Brexit is happening. The UK voted to leave the EU … now what?
Well, for travelers heading to the UK or Europe in the next few months nothing will be different except that you’ll have something to discuss with the locals and fellow travelers. Everyone seems to have an opinion on this.
You’ll have a better exchange rate as well. The sterling pound is at its lowest against the dollar so take advantage of this.
But the future is murky — for all parties involved. It may take a while for this “divorce” to be official. It’s not going to be pretty. EU officials are indicating they don’t want it to drag on, but it certainly won’t happen over night. What happens to the UK and Europe is hard to predict.
While I’m no expert, I do pride myself on staying on top of the goings on in Europe since this is my travel specialty. Here is my take on Brexit:
The Future of the UK
I think the UK may come to regret their decision. I think the older folks who voted to leave the EU have screwed the younger generation who overwhelmingly voted to remain a part of the EU. And I feel for those young people. I know some young gals who are travel bloggers and they are devastated. I don’t blame them. Their country is going to change. Their ability to freely move from the UK, to say Paris, for a long weekend is going to be a bit more complicated. And it may cost more for them. Who knows.
These young folks may decide to leave the UK and find jobs elsewhere for fear that the economy will not be good, and that job opportunities may be scarce. There could be a “brain drain” with the UK losing young, skilled and talented workers. That would be a shame. But I wouldn’t blame these young people one bit.
Scotland came in on the side of staying in the EU as did Northern Ireland. Scotland has been teetering on the edge of becoming its own nation. Two years ago, the Scots decided to remain part of the UK, but now all bets are off. They like being part of the EU. The Brexit may be the push it needed to finally tell the English to fuck off. The Scots have always been a plucky bunch.
Northern Ireland is harder to predict. It’s a small country and may have a difficult time out on its own. There are those that dream of a united Ireland. Who knows. In this time of craziness, I believe anything is possible. Even a united, peaceful Ireland.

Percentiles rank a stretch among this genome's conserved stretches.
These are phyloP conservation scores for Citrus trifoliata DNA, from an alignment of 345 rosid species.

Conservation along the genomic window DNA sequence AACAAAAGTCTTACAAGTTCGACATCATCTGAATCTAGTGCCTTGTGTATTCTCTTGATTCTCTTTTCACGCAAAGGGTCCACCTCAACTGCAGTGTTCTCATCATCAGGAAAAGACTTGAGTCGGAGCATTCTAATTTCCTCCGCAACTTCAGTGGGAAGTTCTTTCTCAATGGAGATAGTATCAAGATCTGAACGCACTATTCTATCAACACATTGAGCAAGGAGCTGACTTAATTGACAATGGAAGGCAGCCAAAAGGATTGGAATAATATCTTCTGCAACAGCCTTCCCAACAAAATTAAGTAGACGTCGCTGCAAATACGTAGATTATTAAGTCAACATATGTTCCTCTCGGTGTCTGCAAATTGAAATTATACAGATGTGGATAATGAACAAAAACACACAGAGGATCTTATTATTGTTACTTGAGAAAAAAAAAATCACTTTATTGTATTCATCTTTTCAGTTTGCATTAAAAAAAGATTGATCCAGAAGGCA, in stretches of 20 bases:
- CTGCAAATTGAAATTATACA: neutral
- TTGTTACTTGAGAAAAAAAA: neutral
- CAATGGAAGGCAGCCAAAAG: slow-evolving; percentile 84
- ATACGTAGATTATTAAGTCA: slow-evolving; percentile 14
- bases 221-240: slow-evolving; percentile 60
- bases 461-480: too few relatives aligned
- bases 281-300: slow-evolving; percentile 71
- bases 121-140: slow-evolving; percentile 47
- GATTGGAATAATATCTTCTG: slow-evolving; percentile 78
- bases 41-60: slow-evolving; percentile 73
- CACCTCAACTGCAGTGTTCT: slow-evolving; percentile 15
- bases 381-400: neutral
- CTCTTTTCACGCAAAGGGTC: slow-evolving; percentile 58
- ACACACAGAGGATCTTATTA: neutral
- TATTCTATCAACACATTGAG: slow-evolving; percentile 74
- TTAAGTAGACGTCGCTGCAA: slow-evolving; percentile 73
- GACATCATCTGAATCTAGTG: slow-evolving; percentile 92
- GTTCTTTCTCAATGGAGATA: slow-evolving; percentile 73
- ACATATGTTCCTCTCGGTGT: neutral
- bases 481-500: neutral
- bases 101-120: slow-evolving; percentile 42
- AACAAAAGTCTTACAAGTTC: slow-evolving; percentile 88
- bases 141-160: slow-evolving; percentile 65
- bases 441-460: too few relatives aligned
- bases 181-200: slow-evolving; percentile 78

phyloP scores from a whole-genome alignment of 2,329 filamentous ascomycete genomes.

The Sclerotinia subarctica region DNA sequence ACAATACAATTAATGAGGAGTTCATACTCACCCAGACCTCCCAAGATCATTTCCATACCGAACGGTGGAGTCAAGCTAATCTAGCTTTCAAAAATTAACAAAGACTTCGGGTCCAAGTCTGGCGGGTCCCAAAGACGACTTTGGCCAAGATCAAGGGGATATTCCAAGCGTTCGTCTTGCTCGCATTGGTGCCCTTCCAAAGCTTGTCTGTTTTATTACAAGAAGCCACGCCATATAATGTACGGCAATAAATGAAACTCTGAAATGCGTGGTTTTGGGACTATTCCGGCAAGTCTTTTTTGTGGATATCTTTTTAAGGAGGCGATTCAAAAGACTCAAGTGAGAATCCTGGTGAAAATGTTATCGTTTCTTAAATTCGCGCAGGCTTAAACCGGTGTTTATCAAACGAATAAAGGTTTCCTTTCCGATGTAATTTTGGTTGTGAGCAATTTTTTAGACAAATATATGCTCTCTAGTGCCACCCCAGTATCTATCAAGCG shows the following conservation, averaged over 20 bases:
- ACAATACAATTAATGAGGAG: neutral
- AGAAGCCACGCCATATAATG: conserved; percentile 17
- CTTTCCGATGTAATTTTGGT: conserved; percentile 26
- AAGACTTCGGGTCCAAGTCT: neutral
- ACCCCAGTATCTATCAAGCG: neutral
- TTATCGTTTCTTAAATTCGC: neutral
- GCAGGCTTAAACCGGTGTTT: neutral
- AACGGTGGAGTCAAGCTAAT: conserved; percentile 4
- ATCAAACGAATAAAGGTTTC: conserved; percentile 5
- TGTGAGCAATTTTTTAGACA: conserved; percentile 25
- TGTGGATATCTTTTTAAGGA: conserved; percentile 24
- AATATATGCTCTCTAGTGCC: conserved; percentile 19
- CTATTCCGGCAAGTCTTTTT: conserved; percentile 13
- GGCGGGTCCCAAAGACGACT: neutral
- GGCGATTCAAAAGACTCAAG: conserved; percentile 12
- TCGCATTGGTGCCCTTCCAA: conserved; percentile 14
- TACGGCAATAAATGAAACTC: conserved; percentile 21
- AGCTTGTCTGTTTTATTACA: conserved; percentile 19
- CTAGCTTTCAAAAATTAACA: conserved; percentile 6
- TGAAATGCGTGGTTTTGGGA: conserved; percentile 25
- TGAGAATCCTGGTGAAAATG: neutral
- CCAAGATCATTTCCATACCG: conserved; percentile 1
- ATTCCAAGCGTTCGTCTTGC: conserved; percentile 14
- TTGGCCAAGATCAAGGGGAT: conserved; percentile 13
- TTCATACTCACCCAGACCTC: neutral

The UK may very well end up being just England and Wales (and Gibraltar which Spain would love back). Gone is the great British empire. I fear we may see a decline in the economy of the UK. It may become poorer. It may lose its clout in the world. The people may lose a notch or two in their standard of living. This makes me sad. I’ve met some wonderful folks from the UK over the years on my travels. I wish them nothing but the best.
And what of Europe and the EU?
Again, difficult to say. Some of the other countries are indicating they’d like to leave the EU too. Nationalism is on the rise. This is not good for a peaceful and prosperous Europe. We’ve seen two very bloody world wars due to nationalism. I hope these lessons are not forgotten.
Europe and the rest of the world needs the EU to remain intact. They are stronger economically as a union. They are safer as a union. If things start to crumble, I fear their neighbor to the East, Russia, and its leader may take advantage of the instability of Europe. I don’t trust him.
Politics aside …
What does the future of Europe travel look like?
I don’t know and I really wish I had a crystal ball. But here are some of my initial thoughts:
Don’t be afraid to travel. Now more than ever Europe needs our dollars. For now, we can freely travel across borders. We can take advantage of most of the countries being on one currency. We can enjoy all that Europe has to offer — rich history, gorgeous natural landscapes, friendly locals, incredible food, cultural traditions that make us smile.
And, as I mentioned earlier, travel to the UK will be cheaper due to the more favorable exchange rate. So, by all means, hop on a plane and see England, Scotland, Wales and Northern Ireland.
In the future, there may be more border crossings where you have to pull out your passport and you need a visa. You may need a different currency for each country. So, it may be more of a hassle. It could become more expensive. But no one knows.
For me, I won’t stop traveling to Europe. Short of war, I’ll be there, relishing in all the treasures that Europe has to offer. My hope is, of course, that the remaining countries stay in the EU. And that the EU stays strong and remains at peace.
The citizens of the UK will have to live with their decision. The UK is still part of Europe. I mean, you can’t pick it up and move it! But their position is now different. And they’ll have to figure things out. Maybe it will be for the best as so many who voted “leave” seem to think. I’m not optimistic. And I’m a glass half full kind of gal.
Whatever happens there’s a lesson in it all. There always is.